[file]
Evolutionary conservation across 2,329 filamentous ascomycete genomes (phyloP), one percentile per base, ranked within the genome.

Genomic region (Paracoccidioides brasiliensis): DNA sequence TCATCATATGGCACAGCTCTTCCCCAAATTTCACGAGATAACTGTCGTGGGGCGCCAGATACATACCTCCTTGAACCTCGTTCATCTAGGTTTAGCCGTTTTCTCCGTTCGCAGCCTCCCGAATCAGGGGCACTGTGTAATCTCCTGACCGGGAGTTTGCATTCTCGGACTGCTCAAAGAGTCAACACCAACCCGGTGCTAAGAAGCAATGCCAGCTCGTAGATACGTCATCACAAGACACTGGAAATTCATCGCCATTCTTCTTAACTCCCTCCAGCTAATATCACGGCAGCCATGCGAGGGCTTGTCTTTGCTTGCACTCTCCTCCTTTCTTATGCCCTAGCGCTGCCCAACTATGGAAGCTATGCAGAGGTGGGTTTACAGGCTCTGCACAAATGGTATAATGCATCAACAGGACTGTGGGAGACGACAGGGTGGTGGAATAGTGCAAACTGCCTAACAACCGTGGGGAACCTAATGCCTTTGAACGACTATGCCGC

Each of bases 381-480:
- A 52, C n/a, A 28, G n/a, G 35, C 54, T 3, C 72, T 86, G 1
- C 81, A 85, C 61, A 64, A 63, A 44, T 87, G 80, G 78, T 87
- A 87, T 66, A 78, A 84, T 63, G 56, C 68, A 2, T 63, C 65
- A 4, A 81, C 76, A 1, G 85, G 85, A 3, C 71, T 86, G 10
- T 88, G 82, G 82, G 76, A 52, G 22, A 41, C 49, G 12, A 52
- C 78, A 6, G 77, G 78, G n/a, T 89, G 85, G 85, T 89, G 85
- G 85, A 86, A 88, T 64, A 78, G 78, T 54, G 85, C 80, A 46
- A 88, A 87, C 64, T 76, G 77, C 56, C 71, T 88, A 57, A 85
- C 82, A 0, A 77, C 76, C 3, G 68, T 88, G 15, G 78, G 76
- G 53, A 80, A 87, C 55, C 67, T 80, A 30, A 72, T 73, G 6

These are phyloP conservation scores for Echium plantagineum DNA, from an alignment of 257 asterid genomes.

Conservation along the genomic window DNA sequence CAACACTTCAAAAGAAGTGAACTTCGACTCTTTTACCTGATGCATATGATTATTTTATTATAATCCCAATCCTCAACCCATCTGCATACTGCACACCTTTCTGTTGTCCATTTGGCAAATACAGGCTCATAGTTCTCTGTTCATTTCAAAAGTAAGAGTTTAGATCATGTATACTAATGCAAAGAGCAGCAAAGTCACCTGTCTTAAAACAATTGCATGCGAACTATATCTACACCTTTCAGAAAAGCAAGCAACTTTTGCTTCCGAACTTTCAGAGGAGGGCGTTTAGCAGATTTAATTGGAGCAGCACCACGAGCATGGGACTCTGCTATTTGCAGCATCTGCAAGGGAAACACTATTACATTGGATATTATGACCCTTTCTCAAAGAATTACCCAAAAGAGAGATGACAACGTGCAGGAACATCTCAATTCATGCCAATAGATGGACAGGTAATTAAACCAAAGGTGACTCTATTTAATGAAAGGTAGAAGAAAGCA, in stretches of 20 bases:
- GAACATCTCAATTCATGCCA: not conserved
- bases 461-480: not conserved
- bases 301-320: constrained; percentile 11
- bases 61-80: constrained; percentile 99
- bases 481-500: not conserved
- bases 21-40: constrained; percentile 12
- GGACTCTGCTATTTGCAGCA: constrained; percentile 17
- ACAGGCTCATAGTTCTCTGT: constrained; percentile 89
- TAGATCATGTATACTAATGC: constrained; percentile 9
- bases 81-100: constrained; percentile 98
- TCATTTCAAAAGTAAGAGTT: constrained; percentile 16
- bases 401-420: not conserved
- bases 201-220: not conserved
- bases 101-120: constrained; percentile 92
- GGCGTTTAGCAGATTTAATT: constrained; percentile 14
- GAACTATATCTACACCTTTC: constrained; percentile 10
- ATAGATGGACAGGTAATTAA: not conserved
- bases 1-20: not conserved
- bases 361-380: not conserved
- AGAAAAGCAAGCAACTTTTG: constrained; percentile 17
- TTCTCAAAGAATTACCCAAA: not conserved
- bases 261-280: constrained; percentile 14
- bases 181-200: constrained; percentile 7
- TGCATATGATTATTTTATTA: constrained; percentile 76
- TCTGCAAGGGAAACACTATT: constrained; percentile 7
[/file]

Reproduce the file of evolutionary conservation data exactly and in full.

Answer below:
Evolutionary conservation across 2,329 filamentous ascomycete genomes (phyloP), one percentile per base, ranked within the genome.

Genomic region (Paracoccidioides brasiliensis): DNA sequence TCATCATATGGCACAGCTCTTCCCCAAATTTCACGAGATAACTGTCGTGGGGCGCCAGATACATACCTCCTTGAACCTCGTTCATCTAGGTTTAGCCGTTTTCTCCGTTCGCAGCCTCCCGAATCAGGGGCACTGTGTAATCTCCTGACCGGGAGTTTGCATTCTCGGACTGCTCAAAGAGTCAACACCAACCCGGTGCTAAGAAGCAATGCCAGCTCGTAGATACGTCATCACAAGACACTGGAAATTCATCGCCATTCTTCTTAACTCCCTCCAGCTAATATCACGGCAGCCATGCGAGGGCTTGTCTTTGCTTGCACTCTCCTCCTTTCTTATGCCCTAGCGCTGCCCAACTATGGAAGCTATGCAGAGGTGGGTTTACAGGCTCTGCACAAATGGTATAATGCATCAACAGGACTGTGGGAGACGACAGGGTGGTGGAATAGTGCAAACTGCCTAACAACCGTGGGGAACCTAATGCCTTTGAACGACTATGCCGC

Each of bases 381-480:
- A 52, C n/a, A 28, G n/a, G 35, C 54, T 3, C 72, T 86, G 1
- C 81, A 85, C 61, A 64, A 63, A 44, T 87, G 80, G 78, T 87
- A 87, T 66, A 78, A 84, T 63, G 56, C 68, A 2, T 63, C 65
- A 4, A 81, C 76, A 1, G 85, G 85, A 3, C 71, T 86, G 10
- T 88, G 82, G 82, G 76, A 52, G 22, A 41, C 49, G 12, A 52
- C 78, A 6, G 77, G 78, G n/a, T 89, G 85, G 85, T 89, G 85
- G 85, A 86, A 88, T 64, A 78, G 78, T 54, G 85, C 80, A 46
- A 88, A 87, C 64, T 76, G 77, C 56, C 71, T 88, A 57, A 85
- C 82, A 0, A 77, C 76, C 3, G 68, T 88, G 15, G 78, G 76
- G 53, A 80, A 87, C 55, C 67, T 80, A 30, A 72, T 73, G 6

These are phyloP conservation scores for Echium plantagineum DNA, from an alignment of 257 asterid genomes.

Conservation along the genomic window DNA sequence CAACACTTCAAAAGAAGTGAACTTCGACTCTTTTACCTGATGCATATGATTATTTTATTATAATCCCAATCCTCAACCCATCTGCATACTGCACACCTTTCTGTTGTCCATTTGGCAAATACAGGCTCATAGTTCTCTGTTCATTTCAAAAGTAAGAGTTTAGATCATGTATACTAATGCAAAGAGCAGCAAAGTCACCTGTCTTAAAACAATTGCATGCGAACTATATCTACACCTTTCAGAAAAGCAAGCAACTTTTGCTTCCGAACTTTCAGAGGAGGGCGTTTAGCAGATTTAATTGGAGCAGCACCACGAGCATGGGACTCTGCTATTTGCAGCATCTGCAAGGGAAACACTATTACATTGGATATTATGACCCTTTCTCAAAGAATTACCCAAAAGAGAGATGACAACGTGCAGGAACATCTCAATTCATGCCAATAGATGGACAGGTAATTAAACCAAAGGTGACTCTATTTAATGAAAGGTAGAAGAAAGCA, in stretches of 20 bases:
- GAACATCTCAATTCATGCCA: not conserved
- bases 461-480: not conserved
- bases 301-320: constrained; percentile 11
- bases 61-80: constrained; percentile 99
- bases 481-500: not conserved
- bases 21-40: constrained; percentile 12
- GGACTCTGCTATTTGCAGCA: constrained; percentile 17
- ACAGGCTCATAGTTCTCTGT: constrained; percentile 89
- TAGATCATGTATACTAATGC: constrained; percentile 9
- bases 81-100: constrained; percentile 98
- TCATTTCAAAAGTAAGAGTT: constrained; percentile 16
- bases 401-420: not conserved
- bases 201-220: not conserved
- bases 101-120: constrained; percentile 92
- GGCGTTTAGCAGATTTAATT: constrained; percentile 14
- GAACTATATCTACACCTTTC: constrained; percentile 10
- ATAGATGGACAGGTAATTAA: not conserved
- bases 1-20: not conserved
- bases 361-380: not conserved
- AGAAAAGCAAGCAACTTTTG: constrained; percentile 17
- TTCTCAAAGAATTACCCAAA: not conserved
- bases 261-280: constrained; percentile 14
- bases 181-200: constrained; percentile 7
- TGCATATGATTATTTTATTA: constrained; percentile 76
- TCTGCAAGGGAAACACTATT: constrained; percentile 7